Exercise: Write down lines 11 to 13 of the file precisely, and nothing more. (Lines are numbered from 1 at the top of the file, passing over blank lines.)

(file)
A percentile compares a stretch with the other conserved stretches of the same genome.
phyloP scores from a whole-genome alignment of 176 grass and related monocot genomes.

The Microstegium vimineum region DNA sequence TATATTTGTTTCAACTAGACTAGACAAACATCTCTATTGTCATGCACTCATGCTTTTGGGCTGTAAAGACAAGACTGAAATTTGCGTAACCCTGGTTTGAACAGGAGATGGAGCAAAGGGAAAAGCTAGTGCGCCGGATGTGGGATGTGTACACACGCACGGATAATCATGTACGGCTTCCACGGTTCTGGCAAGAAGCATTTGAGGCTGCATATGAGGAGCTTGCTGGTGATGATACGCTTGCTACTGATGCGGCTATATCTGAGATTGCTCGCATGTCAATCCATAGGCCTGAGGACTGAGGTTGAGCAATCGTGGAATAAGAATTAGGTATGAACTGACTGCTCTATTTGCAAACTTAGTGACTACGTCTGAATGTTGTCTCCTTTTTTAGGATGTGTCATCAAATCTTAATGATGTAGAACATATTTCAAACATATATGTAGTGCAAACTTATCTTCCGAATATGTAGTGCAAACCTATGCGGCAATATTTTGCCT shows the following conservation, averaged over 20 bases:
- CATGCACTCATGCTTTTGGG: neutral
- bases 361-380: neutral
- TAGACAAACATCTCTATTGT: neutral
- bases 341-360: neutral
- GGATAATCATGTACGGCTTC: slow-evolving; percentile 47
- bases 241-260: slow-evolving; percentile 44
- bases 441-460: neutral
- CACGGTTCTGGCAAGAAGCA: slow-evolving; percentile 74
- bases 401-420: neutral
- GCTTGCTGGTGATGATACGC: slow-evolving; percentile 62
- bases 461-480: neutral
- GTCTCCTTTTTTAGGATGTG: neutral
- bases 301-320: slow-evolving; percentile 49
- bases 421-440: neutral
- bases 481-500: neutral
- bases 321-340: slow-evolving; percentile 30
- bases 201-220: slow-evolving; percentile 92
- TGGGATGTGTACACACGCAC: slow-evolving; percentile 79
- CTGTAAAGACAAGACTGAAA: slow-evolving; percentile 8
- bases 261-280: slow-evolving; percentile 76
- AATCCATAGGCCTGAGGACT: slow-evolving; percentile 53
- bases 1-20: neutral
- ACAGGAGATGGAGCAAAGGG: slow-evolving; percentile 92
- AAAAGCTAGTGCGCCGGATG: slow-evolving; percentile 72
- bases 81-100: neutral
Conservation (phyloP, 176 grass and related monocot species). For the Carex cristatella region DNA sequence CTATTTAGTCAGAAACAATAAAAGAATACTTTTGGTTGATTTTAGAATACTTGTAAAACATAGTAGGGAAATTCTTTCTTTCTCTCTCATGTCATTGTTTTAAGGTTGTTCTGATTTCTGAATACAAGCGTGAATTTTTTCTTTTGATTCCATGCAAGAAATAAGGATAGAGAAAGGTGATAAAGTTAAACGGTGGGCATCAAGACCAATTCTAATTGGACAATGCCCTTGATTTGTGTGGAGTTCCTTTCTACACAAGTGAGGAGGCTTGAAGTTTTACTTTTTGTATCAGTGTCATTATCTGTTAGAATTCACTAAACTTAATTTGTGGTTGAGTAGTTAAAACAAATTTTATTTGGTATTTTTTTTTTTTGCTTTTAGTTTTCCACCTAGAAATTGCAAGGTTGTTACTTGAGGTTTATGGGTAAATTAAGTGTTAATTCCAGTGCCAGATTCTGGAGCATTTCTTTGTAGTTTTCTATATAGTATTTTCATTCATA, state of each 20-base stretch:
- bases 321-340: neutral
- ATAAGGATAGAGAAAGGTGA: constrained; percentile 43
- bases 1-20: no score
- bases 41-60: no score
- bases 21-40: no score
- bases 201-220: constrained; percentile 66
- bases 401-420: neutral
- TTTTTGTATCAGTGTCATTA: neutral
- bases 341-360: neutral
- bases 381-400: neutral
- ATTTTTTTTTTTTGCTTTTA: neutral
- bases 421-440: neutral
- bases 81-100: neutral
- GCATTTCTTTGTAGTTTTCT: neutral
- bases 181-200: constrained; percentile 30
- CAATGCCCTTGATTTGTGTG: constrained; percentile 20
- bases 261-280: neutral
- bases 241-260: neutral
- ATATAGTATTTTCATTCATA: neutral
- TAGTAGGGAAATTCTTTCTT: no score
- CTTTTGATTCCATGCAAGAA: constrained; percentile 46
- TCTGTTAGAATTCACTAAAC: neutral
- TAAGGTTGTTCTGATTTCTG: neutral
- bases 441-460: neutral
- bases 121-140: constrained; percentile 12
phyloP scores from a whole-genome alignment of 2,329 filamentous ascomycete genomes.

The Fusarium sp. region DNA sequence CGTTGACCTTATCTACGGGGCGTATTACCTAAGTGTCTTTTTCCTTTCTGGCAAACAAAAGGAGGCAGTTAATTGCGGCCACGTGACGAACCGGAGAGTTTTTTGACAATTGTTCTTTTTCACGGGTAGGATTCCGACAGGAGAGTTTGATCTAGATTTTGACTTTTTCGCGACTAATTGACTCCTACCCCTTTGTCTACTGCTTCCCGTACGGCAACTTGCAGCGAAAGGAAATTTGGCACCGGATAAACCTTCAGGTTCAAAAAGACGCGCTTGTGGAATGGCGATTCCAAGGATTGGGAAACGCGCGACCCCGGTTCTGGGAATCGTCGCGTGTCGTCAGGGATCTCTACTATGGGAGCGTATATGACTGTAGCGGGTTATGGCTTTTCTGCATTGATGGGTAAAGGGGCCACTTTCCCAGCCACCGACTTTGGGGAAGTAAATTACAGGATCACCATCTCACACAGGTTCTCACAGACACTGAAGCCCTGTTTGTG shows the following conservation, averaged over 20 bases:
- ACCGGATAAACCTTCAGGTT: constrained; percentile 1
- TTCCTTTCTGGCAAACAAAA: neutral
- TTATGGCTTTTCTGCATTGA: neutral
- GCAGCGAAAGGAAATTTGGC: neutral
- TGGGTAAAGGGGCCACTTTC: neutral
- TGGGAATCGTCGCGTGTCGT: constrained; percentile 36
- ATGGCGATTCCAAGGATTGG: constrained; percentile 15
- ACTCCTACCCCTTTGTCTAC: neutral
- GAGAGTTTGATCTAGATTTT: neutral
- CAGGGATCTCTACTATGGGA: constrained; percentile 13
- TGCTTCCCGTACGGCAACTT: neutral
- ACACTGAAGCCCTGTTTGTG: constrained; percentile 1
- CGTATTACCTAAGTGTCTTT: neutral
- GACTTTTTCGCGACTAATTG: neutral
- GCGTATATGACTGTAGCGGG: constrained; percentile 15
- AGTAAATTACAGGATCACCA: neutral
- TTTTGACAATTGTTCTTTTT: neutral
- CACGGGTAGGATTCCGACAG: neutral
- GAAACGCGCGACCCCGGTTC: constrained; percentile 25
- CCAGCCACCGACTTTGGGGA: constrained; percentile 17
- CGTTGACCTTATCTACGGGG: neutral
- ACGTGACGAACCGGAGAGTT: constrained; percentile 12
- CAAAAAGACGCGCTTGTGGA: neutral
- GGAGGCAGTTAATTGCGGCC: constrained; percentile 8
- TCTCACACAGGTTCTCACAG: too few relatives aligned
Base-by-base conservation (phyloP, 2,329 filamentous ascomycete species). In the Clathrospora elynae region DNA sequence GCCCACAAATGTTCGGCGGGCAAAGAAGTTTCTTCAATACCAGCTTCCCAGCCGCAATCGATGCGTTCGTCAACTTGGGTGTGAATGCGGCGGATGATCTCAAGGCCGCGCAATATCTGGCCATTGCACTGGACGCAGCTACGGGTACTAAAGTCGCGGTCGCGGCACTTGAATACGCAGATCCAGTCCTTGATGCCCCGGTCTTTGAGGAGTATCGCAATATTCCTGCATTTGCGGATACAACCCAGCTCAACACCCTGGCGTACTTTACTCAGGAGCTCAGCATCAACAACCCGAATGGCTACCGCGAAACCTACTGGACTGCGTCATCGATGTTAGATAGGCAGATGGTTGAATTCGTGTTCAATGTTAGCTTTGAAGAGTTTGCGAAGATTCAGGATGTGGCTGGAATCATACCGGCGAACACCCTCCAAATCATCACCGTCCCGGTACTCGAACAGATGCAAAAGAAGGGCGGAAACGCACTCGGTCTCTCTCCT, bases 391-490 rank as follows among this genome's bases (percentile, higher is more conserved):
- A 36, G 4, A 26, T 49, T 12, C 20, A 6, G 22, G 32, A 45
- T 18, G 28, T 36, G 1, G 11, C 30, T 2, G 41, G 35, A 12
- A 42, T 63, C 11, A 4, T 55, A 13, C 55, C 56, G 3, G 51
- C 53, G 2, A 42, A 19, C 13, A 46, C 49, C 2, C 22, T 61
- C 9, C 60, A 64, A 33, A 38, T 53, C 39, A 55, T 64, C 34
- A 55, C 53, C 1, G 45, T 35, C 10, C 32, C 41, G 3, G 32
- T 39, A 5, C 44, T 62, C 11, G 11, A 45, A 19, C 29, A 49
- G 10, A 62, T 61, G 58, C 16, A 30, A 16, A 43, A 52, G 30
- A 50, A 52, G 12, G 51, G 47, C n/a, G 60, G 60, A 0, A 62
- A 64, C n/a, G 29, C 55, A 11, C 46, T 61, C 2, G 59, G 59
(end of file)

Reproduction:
- CACGGTTCTGGCAAGAAGCA: slow-evolving; percentile 74
- bases 401-420: neutral
- GCTTGCTGGTGATGATACGC: slow-evolving; percentile 62